By John Gruber
DuckDuckGo Search + Safari’s Intelligent Tracking Prevention together solve the top three private browsing misconceptions.
The new iPods do not support FireWire. Not just no FireWire cables in the box; no FireWire, period. Such is the price of smaller and thinner, I suppose.
Highest capacity iPod is still 60 GB. There certainly exists a market of people who want larger capacity iPods (I know at least four people personally who can’t fit their entire libraries on a 60 GB drive — and I don’t have many friends), but I don’t think Apple sees this as a significant selling point. Thinner and lighter seems to be what Apple thinks will sell — and judging by the Nano’s popularity, they’re almost certainly right.
The remote jack is gone from the iPods; the only I/O ports are the headphone jack and Dock connector. Peripheral makers like Griffin seem to have been already shifting toward using the Dock connector for things like FM transmitters and voice recorders, but existing peripherals that use the remote jack aren’t going to work.
The click wheel on the new iPods looks slightly smaller to me. Combined with the larger screen, this makes it look as though the width and height of the iPod have grown — it looks wider but thinner than previous iPods. But the height and width are in fact the same as before: 4.1 × 2.4 inches.
The gadget is called “Apple Remote”; the software for your Mac is called “Front Row”. (I.e. the remote itself is not called Front Row.)
Apple’s web site doesn’t make this obvious, but the Apple Remote is available separately, for $29. Shipping in “2–3 weeks”, at this writing, which probably explains why they’re not promoting it as a standalone item yet. However, “The Apple Remote requires the iPod Universal Dock and any iPod with a Dock connector.”
The remote attaches to the new iMac by magnetism.
The Apple Remote uses IR to communicate with the Universal Dock, and, I’m guessing, with the iMac. But where is the IR port on the iMac? Part of the built-in iSight? The lack of a visible IR port on the iMac has led some people to speculate that the remote supports Bluetooth, but if that were the case, it ought to work with any Bluetooth-capable Mac.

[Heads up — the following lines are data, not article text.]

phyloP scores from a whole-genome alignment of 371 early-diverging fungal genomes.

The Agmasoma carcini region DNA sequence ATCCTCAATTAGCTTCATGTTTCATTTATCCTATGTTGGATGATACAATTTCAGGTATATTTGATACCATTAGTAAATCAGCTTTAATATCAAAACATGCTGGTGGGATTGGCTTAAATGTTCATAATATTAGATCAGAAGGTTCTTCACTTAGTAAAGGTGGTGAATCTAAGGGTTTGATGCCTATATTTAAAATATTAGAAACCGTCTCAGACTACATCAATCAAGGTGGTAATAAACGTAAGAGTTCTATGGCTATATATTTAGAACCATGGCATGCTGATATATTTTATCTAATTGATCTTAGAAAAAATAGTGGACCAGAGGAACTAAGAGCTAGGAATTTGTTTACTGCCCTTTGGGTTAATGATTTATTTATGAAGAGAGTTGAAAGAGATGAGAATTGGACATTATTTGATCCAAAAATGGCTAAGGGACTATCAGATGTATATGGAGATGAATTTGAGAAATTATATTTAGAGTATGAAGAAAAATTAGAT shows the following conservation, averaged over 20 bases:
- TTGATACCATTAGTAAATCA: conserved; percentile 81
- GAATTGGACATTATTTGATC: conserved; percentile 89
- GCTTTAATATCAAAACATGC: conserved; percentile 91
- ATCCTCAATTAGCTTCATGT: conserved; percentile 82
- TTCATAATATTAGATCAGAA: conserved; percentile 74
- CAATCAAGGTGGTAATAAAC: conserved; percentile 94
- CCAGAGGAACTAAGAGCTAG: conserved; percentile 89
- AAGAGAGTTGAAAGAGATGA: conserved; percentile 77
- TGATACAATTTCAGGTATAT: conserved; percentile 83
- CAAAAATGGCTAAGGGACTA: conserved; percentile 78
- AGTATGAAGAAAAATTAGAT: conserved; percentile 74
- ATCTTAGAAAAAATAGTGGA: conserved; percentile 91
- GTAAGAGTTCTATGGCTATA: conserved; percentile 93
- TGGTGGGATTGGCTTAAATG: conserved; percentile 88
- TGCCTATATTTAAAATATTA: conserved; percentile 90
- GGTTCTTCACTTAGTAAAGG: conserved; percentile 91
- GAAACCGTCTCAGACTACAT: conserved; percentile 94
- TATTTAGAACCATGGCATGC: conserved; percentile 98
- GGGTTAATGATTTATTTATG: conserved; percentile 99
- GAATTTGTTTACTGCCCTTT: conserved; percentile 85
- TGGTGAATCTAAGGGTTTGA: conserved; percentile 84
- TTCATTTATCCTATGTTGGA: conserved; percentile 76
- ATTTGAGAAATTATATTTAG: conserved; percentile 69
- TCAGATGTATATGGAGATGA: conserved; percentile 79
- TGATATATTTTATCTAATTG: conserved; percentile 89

Update: Several readers report that the IR sensor is behind the Apple logo on the front of the iMac.
Dial-up is dying: the new iMacs no longer ship with built-in modems, or even have the option of a built-in modem. Instead, Apple is selling cute little $49 USB modems, if you need one.
iTunes 5, we hardly knew you. I’m not sure I’ve ever seen an entire x.0 version number series go by so quickly. I mean, shit, iTunes 5 was only released one month ago. I just can’t see why this isn’t called iTunes 5.1.
The full-screen UI of Front Row is just begging to be hooked up to a TV. Begging. Now that there exists a “video iPod”, the next new “Apple has to be working on this” mega-rumor is going to revolve around how Apple plans to bring this Front Row UI to your TV. What’s interesting about this is that while Apple has a reputation for making spectacular announcements, their long-term strategy for a media entertainment platform is unfolding incrementally.
$1.99 for each TV show, in only 320 × 240 resolution, doesn’t seem like a good deal to me. I already get these shows with my cable TV; paying for them again in a crummy low-res format strikes me as a bad deal — like if you had to pay for songs you already own on CD. Of course, I think ringtones sound like a bad deal, too, but people buy billions of them.
And so much for “the year of High Definition Video” — 320 × 240 not only isn’t HD, it’s too low to look good on regular (non-HD) TVs. It would appear as though Apple really expects you to watch these shows on the iPod itself.
The new iMacs now come with DDR2 RAM.
Battery life of 60 GB iPod: 20 hours of music;
battery life of 30 GB iPod: 14 hours of music.
However, battery life for video playback on the 30 and 60 GB iPods is a mere “up to two hours” and “up to three hours”, respectively. That sounds sort of skimpy to me, but perhaps it’s just a reinforcement of Jobs’s statement that the iPods are still primarily about playing audio.
Photo Booth (note that Apple’s app has a space in the name) is not available for download; I wish it were available to anyone with an iSight. I hope it’s not something they’re reserving for new machines with built-in cameras.
I’m sitting here looking at my year-old 40 GB iPod and the thing looks like a relic.
The TV shows on the ITMS are only available in the U.S.
Many people thought it was curious when Jon Rubinstein moved from head of Apple’s Mac hardware division to lead the newly-created iPod division in May 2004. It seemed like a bit of a demotion — as head of the Mac division, Rubinstein oversaw engineering of all Mac hardware, everything from the iMacs to PowerBooks to Power Macs. As head of the iPod division, he’d oversee engineering, of, well, portable FireWire hard drive music players.
But nobody thinks this is curious or any sort of demotion now — Apple is simply kicking ass with iPod hardware engineering. In just one year, they’ve dramatically shrunk the thickness, added a larger full color screen, increased capacity, increased battery life, and added photo and video playback. Which is not even to mention how much better the Nano is than the iPod Mini. I’m hard-pressed to think of any other hardware company doing as much innovative product design and engineering as Apple’s iPod division.
The iTunes 6 “LCD” status display has switched to a subtle gradient background; in iTunes 5, they used a two-toned “glass” background, which many people found distracting. (I didn’t mind it, but the new appearance looks better.)
I love the way that the new iPods look like siblings to the iPod Nanos; it always bothered me that the iPod Mini didn’t much resemble the regular white iPods.